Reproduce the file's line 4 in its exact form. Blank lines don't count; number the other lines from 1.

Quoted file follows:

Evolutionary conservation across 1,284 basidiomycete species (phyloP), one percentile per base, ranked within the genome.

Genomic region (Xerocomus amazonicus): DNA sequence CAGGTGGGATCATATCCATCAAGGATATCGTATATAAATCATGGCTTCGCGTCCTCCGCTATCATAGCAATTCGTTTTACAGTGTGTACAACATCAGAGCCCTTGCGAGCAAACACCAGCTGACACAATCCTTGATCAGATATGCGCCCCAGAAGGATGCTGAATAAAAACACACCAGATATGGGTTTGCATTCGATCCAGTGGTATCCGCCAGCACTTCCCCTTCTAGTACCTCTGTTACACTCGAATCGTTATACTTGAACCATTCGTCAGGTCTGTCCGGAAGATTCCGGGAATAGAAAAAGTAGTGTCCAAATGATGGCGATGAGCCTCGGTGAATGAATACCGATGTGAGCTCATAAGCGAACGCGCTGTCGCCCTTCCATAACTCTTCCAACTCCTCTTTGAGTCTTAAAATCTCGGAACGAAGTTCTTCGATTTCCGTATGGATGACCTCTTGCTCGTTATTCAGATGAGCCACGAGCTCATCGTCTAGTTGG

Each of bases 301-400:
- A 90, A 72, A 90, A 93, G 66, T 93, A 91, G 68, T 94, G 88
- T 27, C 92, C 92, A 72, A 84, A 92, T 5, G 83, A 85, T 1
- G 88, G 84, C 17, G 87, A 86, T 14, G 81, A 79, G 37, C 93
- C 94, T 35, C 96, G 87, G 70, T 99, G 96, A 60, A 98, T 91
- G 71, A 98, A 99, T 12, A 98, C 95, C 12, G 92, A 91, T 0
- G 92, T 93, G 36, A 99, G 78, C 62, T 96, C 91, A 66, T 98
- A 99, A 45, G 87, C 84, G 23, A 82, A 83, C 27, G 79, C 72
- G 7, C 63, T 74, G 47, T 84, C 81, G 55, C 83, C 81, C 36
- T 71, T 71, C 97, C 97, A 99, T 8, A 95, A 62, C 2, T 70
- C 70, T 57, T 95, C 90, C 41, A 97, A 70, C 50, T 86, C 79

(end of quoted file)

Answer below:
- A 90, A 72, A 90, A 93, G 66, T 93, A 91, G 68, T 94, G 88